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Is the ‘Craft Beer Revolution’ really a revolution?

Published under Retail , food and drink , consumer trends , fmcg
Written by Josh Brinkers

‘Yes’ is the short answer. Or at least it’s enough of a revolution to be worrying Big Beer.

The current status of craft beer is usually attributed to its popularity among bearded and skinny-jeaned 20-somethings (a description meant without malice, since I pretty much just described myself). However, while once the domain of those seeking trendy exclusivity, craft beer is far from a niche product these days.

Take BrewDog for example. In 2007 they managed to brew 640 barrels between their two employees. Last year, they brewed more than 80,000 barrels with a staff of 540. Chances are you can buy a few bottles of their Punk IPA from your local supermarket (or even the corner shop down the road, as I discovered last week).

They’re far from the only players either. The number of breweries in the UK is the highest it’s been since the 1930s. That number’s still growing too; London and Wales especially are experiencing something of a boom at the moment. This is all having an effect on Big Beer: craft beer’s popularity is part of the reason AB InBev’s net profit was 32% lower in the three months to June 2015 than the year before.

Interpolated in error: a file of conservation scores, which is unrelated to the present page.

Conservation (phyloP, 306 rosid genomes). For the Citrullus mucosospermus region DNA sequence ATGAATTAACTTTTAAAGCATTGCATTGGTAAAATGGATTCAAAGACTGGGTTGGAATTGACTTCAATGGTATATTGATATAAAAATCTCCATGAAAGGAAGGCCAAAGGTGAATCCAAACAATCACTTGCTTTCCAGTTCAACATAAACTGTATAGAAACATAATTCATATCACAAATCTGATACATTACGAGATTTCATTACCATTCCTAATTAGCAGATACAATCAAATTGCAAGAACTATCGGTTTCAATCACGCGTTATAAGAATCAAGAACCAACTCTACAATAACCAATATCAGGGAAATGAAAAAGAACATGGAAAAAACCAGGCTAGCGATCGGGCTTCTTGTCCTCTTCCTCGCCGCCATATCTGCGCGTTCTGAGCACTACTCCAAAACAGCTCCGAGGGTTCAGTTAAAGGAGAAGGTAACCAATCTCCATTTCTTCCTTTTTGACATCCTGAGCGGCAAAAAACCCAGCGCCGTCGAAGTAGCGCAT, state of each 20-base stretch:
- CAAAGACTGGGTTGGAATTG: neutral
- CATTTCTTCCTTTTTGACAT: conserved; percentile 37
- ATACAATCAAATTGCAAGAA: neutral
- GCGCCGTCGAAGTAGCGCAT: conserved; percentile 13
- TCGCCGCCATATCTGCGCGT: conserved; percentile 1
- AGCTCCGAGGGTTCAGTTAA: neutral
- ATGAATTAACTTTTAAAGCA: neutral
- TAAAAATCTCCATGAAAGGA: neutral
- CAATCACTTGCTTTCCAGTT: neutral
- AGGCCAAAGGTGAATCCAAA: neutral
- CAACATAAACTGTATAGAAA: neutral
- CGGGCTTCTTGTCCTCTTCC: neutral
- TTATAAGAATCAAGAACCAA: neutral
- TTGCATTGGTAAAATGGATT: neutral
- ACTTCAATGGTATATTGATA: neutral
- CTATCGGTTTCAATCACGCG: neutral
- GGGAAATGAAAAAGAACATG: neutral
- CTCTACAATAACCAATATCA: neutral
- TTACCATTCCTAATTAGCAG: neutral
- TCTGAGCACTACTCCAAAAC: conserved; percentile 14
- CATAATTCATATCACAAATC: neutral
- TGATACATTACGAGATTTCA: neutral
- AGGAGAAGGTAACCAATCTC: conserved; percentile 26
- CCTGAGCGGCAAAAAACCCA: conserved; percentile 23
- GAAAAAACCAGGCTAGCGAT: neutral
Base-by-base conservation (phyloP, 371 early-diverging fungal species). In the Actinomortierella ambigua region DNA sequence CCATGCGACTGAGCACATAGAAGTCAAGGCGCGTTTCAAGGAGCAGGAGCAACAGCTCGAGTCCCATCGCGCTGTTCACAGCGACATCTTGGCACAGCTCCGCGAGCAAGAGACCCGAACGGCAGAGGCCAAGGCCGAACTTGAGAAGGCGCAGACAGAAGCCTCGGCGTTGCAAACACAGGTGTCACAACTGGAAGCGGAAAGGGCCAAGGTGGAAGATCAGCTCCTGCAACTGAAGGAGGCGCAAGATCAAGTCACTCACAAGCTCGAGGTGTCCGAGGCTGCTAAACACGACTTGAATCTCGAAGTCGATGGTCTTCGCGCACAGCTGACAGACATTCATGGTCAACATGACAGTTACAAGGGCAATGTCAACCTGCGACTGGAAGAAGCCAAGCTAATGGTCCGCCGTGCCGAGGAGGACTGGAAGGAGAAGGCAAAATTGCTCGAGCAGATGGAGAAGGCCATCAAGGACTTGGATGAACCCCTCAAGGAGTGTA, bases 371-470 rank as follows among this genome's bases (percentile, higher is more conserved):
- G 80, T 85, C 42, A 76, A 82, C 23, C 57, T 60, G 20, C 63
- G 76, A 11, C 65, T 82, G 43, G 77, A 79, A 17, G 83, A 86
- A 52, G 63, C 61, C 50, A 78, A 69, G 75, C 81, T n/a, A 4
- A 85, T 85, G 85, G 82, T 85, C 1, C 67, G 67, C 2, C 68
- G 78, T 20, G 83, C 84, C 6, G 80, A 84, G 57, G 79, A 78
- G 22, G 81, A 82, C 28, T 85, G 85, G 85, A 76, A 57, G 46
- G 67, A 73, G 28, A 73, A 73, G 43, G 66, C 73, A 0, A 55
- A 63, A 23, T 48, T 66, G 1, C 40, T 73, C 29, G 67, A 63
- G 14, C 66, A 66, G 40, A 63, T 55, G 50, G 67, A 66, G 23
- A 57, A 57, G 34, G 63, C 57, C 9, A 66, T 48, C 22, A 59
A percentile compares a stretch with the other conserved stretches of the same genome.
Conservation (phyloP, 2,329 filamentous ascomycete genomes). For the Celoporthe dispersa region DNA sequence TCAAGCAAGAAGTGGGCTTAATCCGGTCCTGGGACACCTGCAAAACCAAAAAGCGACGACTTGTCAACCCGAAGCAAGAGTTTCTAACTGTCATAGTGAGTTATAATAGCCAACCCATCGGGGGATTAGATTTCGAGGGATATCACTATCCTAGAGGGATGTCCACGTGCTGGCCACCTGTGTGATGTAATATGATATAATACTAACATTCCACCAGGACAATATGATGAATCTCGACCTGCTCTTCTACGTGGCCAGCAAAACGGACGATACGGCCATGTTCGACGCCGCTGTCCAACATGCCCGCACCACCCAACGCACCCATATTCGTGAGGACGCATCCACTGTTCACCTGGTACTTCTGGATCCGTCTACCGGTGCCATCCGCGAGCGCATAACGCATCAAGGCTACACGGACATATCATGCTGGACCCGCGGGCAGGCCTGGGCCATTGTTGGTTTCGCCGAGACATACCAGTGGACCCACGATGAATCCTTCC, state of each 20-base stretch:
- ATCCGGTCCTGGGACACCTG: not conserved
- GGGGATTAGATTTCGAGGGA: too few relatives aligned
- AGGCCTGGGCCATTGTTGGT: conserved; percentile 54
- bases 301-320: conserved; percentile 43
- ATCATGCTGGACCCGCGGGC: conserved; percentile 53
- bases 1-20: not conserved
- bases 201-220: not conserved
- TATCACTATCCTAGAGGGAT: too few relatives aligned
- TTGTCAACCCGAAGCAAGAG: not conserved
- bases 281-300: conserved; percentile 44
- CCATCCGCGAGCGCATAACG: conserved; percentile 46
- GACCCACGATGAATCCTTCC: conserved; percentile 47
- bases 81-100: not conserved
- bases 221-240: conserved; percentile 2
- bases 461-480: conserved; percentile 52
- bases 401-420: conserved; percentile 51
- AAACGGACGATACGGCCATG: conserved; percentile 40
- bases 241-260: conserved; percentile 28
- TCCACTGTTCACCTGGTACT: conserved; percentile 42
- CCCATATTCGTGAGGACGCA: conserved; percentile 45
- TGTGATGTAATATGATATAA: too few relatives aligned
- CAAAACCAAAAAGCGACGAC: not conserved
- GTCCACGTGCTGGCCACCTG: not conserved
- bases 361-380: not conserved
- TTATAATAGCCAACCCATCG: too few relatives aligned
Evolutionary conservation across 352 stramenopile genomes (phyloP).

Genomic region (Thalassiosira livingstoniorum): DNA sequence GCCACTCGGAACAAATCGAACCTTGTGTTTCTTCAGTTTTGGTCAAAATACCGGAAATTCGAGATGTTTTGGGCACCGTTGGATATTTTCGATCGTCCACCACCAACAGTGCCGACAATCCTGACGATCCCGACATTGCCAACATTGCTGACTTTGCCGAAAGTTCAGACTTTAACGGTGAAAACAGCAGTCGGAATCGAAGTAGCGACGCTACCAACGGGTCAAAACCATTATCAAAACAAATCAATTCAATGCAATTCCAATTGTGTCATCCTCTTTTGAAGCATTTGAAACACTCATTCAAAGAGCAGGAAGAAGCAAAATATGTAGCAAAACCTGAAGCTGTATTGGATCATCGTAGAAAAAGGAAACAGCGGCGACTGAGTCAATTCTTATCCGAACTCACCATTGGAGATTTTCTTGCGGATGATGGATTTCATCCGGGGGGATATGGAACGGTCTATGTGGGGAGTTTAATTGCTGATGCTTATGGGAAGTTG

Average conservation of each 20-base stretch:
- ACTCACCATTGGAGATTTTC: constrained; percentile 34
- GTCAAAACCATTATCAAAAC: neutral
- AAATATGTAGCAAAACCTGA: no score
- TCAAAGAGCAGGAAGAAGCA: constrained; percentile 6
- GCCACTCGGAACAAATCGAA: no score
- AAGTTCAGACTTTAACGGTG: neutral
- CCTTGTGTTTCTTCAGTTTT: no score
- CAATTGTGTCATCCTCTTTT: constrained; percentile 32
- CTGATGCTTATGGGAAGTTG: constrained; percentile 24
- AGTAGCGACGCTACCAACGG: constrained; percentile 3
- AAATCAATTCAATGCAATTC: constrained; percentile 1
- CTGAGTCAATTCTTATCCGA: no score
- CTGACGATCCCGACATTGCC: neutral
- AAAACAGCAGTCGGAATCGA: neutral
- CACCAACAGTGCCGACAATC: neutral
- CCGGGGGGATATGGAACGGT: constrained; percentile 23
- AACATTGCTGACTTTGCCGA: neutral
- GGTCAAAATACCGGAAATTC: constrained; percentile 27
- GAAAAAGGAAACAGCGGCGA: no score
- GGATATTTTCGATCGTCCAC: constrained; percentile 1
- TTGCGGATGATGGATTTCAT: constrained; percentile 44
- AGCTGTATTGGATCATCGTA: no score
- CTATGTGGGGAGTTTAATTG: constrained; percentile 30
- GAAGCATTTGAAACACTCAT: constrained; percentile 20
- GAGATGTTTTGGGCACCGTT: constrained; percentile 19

So what is beer doing to stall the revolution?

So what is Big Beer doing to stall the revolution? Well, for starters they’ve been creating their own ‘crafty’ beers to compete with it. Blue Moon’s a good example: it’s a Belgian-style witbier, packaged as a craft beer but discreetly developed by the sprawling joint venture MillerCoors. The big players are also busy buying up any craft breweries willing to sell out; Camden Town was snapped up by AB InBev for £85m at the end of last year, much to the ire of London’s beer purists. Of course, there’s always the option of attacking craft beer ‘snobbery’, a tactic employed by Budweiser during the 2015 Super Bowl with a slightly defensive advert

 

The number of subsidiaries involved in Big Beer means these conflicting strategies are often used simultaneously within the same conglomerate. It’s a combination of trying to beat ‘em and join ‘em. However, with drinkers becoming increasingly interested in where their beer comes from, it’s hard to say how much of an impact these moves will have.

Either way, with more variety and availability than ever, it’s certainly a good time to be a beer drinker.